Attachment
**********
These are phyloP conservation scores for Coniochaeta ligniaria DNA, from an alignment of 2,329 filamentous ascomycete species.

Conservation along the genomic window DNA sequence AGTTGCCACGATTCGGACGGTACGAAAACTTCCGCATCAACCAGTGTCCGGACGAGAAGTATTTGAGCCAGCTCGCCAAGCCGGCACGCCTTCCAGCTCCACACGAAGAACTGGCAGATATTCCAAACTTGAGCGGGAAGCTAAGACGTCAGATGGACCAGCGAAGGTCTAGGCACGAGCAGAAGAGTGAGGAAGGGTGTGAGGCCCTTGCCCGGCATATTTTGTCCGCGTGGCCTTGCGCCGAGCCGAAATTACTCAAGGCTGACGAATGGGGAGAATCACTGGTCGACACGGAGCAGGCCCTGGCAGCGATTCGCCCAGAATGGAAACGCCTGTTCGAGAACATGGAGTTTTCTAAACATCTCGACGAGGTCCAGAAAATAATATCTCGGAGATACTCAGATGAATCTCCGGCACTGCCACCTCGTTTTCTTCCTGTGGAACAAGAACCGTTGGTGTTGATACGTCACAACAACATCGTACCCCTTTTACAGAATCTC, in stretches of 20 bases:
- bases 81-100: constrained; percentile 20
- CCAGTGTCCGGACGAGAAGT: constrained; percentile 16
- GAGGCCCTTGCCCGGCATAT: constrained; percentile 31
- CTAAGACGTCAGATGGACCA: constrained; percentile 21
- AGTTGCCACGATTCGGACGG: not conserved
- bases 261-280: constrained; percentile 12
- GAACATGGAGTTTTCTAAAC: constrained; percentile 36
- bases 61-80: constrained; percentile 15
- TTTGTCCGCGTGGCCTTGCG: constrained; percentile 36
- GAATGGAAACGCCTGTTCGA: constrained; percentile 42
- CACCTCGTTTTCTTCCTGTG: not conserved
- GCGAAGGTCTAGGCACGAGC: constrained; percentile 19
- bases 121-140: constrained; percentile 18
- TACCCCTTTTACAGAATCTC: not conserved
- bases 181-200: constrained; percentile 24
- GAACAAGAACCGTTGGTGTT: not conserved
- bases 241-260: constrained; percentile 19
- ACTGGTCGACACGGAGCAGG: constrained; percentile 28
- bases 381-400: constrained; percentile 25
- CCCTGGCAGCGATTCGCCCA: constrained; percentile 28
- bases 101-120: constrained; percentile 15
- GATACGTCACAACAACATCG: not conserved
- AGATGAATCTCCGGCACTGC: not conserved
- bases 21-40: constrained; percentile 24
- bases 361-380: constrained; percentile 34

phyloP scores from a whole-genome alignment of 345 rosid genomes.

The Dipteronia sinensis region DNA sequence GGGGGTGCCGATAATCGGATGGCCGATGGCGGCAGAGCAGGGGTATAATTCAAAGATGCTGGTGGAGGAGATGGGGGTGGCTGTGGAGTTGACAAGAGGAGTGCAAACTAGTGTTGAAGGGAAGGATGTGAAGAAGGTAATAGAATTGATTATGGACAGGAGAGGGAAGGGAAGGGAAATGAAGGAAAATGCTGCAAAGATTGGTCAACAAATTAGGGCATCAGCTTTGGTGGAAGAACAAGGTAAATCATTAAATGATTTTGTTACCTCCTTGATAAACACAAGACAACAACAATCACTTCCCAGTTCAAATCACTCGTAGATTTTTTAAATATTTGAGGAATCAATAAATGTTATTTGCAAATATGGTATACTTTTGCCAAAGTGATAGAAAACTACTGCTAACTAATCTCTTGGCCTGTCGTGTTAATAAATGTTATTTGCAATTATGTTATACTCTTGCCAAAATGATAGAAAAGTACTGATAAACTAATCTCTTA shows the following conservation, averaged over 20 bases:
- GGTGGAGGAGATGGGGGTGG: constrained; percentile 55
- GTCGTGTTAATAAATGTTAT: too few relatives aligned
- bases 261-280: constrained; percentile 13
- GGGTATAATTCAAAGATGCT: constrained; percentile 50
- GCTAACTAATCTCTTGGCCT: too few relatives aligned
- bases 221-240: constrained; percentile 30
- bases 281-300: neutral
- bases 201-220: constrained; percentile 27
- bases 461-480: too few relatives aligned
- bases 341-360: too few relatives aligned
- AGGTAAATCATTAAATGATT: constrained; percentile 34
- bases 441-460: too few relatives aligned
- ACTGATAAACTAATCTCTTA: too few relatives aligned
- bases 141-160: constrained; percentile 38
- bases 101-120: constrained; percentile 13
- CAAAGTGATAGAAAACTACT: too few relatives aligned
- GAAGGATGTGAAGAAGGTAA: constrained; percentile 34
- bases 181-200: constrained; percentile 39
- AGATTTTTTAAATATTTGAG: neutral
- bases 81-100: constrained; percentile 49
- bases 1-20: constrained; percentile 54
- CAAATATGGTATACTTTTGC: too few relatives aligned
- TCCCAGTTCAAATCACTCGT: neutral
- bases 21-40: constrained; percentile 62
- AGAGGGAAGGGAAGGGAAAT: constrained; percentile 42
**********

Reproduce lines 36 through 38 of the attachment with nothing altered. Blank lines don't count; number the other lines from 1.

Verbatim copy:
- bases 281-300: neutral
- bases 201-220: constrained; percentile 27
- bases 461-480: too few relatives aligned